Memory segmentation in 8086

How does files, folders store data in present computers. Data in one file doesn’t overlap with another file, even though they both are in one memory , is all because of memory segmentation in 8086.

Memory of 8086 has 4 segments

Data is the information collected while the programs are executing, and Data can be stored in random locations or sequentially in 1MB memory. 

Program is stored in a sequential manner, because this should be executed sequentially downwards.

Stack is a type of data structure for first in last out storage type. Whenever information is being saved in stack, its size keeps on incrementing upwords.

Extra , this is used to store any other extra information which could be data, program or any other. 

Code is extending towards bottom as size increases, Stack keeps on moving upwords as size increases, Data can move anywhere ( memory segmentation in 8086 model )

However the memory is not divided into these segments physically. Users can divide the segments according to their requirements and those segments are managed by the processor.

However in present day computers, the files and folders are of not fixed size, and the user can use them according to user needs.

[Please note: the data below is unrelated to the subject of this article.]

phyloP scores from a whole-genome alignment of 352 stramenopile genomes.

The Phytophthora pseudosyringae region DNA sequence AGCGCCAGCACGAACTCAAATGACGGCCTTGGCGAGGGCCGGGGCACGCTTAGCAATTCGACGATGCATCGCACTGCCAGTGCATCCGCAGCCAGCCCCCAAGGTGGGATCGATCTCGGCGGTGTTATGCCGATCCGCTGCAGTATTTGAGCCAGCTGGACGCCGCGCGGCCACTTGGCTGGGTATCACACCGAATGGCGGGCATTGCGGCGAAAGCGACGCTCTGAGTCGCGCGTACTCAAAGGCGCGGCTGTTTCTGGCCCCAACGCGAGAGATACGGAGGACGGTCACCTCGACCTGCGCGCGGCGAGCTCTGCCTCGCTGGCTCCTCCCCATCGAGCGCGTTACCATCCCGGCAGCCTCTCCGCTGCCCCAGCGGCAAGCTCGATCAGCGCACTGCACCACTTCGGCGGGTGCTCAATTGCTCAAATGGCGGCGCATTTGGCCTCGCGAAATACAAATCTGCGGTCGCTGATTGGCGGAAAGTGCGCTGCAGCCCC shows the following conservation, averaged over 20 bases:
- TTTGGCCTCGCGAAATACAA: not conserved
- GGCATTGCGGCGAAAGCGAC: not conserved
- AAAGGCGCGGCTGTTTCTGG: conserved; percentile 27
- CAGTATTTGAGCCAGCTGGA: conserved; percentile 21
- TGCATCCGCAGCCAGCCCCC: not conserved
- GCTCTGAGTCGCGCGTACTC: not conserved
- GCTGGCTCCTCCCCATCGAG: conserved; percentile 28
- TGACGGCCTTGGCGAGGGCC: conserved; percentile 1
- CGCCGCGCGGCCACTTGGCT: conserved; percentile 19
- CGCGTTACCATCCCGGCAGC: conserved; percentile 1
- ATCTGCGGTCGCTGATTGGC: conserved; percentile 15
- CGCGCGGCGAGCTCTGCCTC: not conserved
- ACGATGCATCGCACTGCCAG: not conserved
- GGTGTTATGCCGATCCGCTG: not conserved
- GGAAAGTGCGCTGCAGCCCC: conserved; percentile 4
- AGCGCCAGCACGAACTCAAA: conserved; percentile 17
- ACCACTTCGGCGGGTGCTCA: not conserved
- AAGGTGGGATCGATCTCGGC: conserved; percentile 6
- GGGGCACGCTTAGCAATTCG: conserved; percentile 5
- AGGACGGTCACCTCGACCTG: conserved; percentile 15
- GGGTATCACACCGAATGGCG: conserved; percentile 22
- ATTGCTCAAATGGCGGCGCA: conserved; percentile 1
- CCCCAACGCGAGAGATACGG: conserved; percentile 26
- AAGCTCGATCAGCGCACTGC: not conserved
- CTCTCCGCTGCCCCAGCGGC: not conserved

Every memory has few segments for data ,Programs and stack. In general terms data is RAM, which means present data is stored, Program means ROM ,where programs are stored.

The 8085 processor could interface 64Kb of memory, Memory would get overwritten, but as it was small in size, over writing could be avoided by careful programming. But in present memory size ( in GBs and TBs ) , programmers cannot take care of each byte. This was one of the necessities that gave birth to memory segmentation. 

The 8086 microprocessor has 20 address lines, which means 8086 can interface 1MB of memory. So every location in the memory has a unique physical address, which is a 20-bit ( 2½ byte) address. So whenever an instruction is given with a physical address, the size of that opcode is not rounded, it has ½ byte extra, which makes the other ½ byte in the same location to be wasted. If it is only one instruction, only 4-bits of memory is wasted. But this happens 1000s of times, which results in huge memory wastage. 

Virtual address:

As we cannot use physical addresses because of its 20-bit size, which means we are using memory for 24 bits ( 3 bytes ), but we are accessing only 2½ bytes only.  So we create virtual addresses , which are of only 16 bits. 

Segment address:

This is the 16-bit address of the starting location of every segment.

Offset address:

This is also a 16-bit address which is away from segment address. If Offset address = 0012H , it means add 12H to segment address. Offset address can be from 0000 to FFFF , which means the length of any segment could be a maximum of 65,535 locations in each segment. 

Note: These two addresses are virtual, they aren’t real.

In any set of instructions, once we give segment address and then we work only with offset address, unless we need another form of memory.